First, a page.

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Am Fam Physician. 2020;101(8):472-480

Patient information: See related handout on chronic diarrhea, written by the authors of this article.

Author disclosure: No relevant financial affiliations.

Chronic diarrhea is defined as a predominantly loose stool lasting longer than four weeks. A patient history and physical examination with a complete blood count, C-reactive protein, anti-tissue transglutaminase immunoglobulin A (IgA), total IgA, and a basic metabolic panel are useful to evaluate for pathologies such as celiac disease or inflammatory bowel disease. More targeted testing should be based on the differential diagnosis. When the differential diagnosis is broad, stool studies should be used to categorize diarrhea as watery, fatty, or inflammatory. Some disorders can cause more than one type of diarrhea. Watery diarrhea includes secretory, osmotic, and functional types. Functional disorders such as irritable bowel syndrome and functional diarrhea are common causes of chronic diarrhea. Secretory diarrhea can be caused by bile acid malabsorption, microscopic colitis, endocrine disorders, and some postsurgical states. Osmotic diarrhea can present with carbohydrate malabsorption syndromes and laxative abuse. Fatty diarrhea can be caused by malabsorption or maldigestion and includes disorders such as celiac disease, giardiasis, and pancreatic exocrine insufficiency. Inflammatory diarrhea warrants further evaluation and can be caused by disorders such as inflammatory bowel disease, Clostridioides difficile, colitis, and colorectal cancer.

Chronic diarrhea is defined as a predominantly decreased stool consistency lasting longer than four weeks.1,2 The prevalence is estimated to be 1% to 5% of the adult population.1 Common causes include irritable bowel syndrome (IBS), inflammatory bowel disease (IBD), celiac disease, and microscopic colitis. The differential diagnosis for chronic diarrhea is broad; however, a thorough history and physical examination can narrow the diagnostic evaluation. The British Society of Gastroenterology published guidelines for the evaluation of chronic diarrhea, and other authors suggest similar diagnostic approaches, but supporting evidence is weak.1,2 The recommendations in this article are based on the evidence available and published guidelines for the evaluation of causes of chronic diarrhea. Figure 1 is an algorithm for the diagnosis of chronic diarrhea.14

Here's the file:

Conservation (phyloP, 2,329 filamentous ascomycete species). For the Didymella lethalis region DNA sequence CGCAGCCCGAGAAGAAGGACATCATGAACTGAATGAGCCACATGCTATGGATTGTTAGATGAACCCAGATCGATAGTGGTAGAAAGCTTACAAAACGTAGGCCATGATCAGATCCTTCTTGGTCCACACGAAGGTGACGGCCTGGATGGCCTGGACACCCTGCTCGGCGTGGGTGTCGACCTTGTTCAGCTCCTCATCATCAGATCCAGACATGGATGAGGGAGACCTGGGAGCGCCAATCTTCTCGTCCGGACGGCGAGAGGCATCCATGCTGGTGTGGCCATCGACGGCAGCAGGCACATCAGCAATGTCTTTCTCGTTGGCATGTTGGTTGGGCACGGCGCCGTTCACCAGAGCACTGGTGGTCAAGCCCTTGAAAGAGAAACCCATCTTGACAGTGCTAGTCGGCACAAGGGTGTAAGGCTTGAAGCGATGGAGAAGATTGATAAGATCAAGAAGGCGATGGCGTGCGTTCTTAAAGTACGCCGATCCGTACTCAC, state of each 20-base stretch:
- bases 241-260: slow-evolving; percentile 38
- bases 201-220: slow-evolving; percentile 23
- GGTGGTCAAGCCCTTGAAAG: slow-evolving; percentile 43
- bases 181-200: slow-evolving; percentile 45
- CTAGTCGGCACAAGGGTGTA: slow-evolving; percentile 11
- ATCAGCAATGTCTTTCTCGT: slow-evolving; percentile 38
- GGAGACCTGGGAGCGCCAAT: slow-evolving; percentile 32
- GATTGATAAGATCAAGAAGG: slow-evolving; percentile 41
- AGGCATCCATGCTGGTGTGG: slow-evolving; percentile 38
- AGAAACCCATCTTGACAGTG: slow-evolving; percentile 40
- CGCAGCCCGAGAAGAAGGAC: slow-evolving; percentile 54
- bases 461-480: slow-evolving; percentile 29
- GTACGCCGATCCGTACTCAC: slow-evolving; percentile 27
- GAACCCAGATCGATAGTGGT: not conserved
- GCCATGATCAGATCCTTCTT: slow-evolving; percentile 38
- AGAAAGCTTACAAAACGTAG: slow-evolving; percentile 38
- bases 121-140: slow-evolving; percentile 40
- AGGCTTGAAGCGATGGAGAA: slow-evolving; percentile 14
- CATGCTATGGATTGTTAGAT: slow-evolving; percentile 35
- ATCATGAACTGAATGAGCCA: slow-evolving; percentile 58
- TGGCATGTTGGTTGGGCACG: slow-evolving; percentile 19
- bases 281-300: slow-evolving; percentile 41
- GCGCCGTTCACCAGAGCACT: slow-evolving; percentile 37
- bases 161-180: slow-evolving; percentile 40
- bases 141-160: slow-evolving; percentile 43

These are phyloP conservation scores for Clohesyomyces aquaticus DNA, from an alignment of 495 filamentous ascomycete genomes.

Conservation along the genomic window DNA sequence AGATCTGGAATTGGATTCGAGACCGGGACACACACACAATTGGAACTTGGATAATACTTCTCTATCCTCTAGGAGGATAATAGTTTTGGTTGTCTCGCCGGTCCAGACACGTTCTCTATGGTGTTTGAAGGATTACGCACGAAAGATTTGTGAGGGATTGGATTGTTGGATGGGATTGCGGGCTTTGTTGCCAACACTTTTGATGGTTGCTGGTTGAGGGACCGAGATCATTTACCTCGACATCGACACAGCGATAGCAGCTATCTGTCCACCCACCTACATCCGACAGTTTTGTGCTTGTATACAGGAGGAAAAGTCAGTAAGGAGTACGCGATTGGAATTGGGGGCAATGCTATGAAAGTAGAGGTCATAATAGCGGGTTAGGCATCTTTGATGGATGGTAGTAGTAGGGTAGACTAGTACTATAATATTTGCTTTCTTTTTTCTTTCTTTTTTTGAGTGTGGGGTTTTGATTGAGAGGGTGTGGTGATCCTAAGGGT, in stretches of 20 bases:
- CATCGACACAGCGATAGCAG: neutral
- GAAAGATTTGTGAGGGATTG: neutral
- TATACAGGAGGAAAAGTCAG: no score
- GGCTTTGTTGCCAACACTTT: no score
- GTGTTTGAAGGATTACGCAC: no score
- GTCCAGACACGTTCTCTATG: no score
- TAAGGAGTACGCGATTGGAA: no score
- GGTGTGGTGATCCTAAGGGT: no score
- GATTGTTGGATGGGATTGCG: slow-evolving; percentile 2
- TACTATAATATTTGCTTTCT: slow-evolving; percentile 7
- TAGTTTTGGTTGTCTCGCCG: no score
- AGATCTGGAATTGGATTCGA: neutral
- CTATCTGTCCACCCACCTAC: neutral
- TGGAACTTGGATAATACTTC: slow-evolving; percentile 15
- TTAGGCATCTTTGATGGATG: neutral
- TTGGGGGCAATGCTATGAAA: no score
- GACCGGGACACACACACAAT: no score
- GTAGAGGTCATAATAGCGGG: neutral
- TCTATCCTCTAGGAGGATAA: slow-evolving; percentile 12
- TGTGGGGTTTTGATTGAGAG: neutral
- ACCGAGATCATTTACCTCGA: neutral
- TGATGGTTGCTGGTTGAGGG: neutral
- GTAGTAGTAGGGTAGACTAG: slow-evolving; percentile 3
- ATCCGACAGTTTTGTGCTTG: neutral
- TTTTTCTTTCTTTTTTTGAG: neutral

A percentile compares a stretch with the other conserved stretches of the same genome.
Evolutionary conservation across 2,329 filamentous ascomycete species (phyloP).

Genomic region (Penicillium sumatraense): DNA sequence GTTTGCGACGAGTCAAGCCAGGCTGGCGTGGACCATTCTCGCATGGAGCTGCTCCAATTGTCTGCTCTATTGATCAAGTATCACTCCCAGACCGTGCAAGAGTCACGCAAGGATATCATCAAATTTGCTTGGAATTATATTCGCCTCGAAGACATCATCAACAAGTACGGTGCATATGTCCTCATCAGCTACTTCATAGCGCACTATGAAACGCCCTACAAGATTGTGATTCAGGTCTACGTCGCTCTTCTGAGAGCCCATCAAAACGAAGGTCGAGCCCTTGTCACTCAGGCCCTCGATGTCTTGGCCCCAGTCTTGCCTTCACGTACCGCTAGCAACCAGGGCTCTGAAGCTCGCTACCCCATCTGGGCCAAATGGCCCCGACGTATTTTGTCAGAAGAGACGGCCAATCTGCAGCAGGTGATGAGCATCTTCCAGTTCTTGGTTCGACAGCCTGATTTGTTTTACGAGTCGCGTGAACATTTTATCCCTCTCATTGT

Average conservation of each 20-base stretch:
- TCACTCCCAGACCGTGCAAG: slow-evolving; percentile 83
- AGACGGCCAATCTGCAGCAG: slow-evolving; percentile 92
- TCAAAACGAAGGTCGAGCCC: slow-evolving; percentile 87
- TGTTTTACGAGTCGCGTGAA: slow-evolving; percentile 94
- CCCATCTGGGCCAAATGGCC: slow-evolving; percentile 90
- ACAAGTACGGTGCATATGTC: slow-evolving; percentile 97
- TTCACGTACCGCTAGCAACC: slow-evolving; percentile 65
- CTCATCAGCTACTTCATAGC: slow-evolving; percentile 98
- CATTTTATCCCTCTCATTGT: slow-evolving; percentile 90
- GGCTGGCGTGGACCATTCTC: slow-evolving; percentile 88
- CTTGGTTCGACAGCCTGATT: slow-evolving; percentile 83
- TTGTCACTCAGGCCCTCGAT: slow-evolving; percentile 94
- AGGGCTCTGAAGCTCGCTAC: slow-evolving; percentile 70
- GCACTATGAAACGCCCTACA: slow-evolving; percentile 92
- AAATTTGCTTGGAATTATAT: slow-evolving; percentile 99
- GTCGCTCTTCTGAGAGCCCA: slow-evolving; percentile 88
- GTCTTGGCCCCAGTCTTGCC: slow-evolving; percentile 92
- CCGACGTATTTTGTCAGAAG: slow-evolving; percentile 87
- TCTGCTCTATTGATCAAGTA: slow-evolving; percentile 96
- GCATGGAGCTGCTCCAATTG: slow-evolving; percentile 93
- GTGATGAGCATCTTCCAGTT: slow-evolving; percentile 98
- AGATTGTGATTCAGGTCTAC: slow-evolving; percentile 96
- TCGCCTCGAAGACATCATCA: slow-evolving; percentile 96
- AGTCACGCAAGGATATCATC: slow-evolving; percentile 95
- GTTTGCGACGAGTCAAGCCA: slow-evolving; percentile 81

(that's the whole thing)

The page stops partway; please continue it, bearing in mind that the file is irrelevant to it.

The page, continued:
Most patients use the word diarrhea to describe loose stools3; however, some patients may use it to describe fecal urgency, frequency, or incontinence.2 The Bristol Stool Scale ( is helpful in distinguishing diarrhea from pseudodiarrhea.5 This article covers diarrhea as it is commonly defined in the medical literature (i.e., Bristol types 5 to 7).2,3

Clinicians should ask patients about key historical features, including stool appearance and odor, the presence of urgency or tenesmus, pain, the frequency and duration of symptoms, whether diarrhea persists at night or with fasting, and possible triggers.2,4 A thorough travel and dietary history can help guide the clinician toward an appropriate workup for infections or food intolerance. A review of systems can reveal extraintestinal manifestations of the disease. A complete medication history, including over-the-counter medications, illicit drug use, alcohol use, and supplements, is indicated. Table 1 lists medications commonly associated with diarrhea6; however, a patient can experience diarrhea from almost any medication.1,4 A discussion of current medical diagnoses and any prior surgical procedures may identify an etiology. A behavioral health history should be obtained, including the psychosocial impact of symptoms on the patient and potential secondary gain. Documentation from any previous office visits, laboratory testing, and diagnostic procedures should be obtained before further testing.4 Table 2 lists clues to specific diagnoses.14,621 Diagnoses affecting immunocompromised patients with chronic diarrhea are beyond the scope of this article.

Citrates, phosphates, sulfates
Magnesium-containing antacids and laxatives
Sugar alcohols (e.g., mannitol, sorbitol, xylitol)
Antiarrhythmics (e.g., quinine)
Antibiotics (e.g., amoxicillin/clavulanate [Augmentin])
Cardiac glycosides (e.g., digitalis)
Nonsteroidal anti-inflammatory drugs (may contribute to microscopic colitis)
Prostaglandins (e.g., misoprostol [Cytotec])
Macrolides (e.g., erythromycin)
Metoclopramide (Reglan)
Stimulant laxatives (e.g., bisacodyl [Dulcolax], senna [Senokot])
Acarbose (Precose; carbohydrate malabsorption)
Orlistat (Xenical; fat malabsorption)
Thyroid supplements
Pseudomembranous colitis (Clostridioides difficile)
Antibiotics (e.g., clindamycin, fluoroquinolones, cephalosporins, penicillin)
Proton pump inhibitors (can also cause diarrhea through other mechanisms)
DiagnosisClinical featuresTests
Watery diarrhea – functional disordersImproves at night and with fasting7 To evaluate for alternative diagnoses: inflammatory bowel disease, celiac disease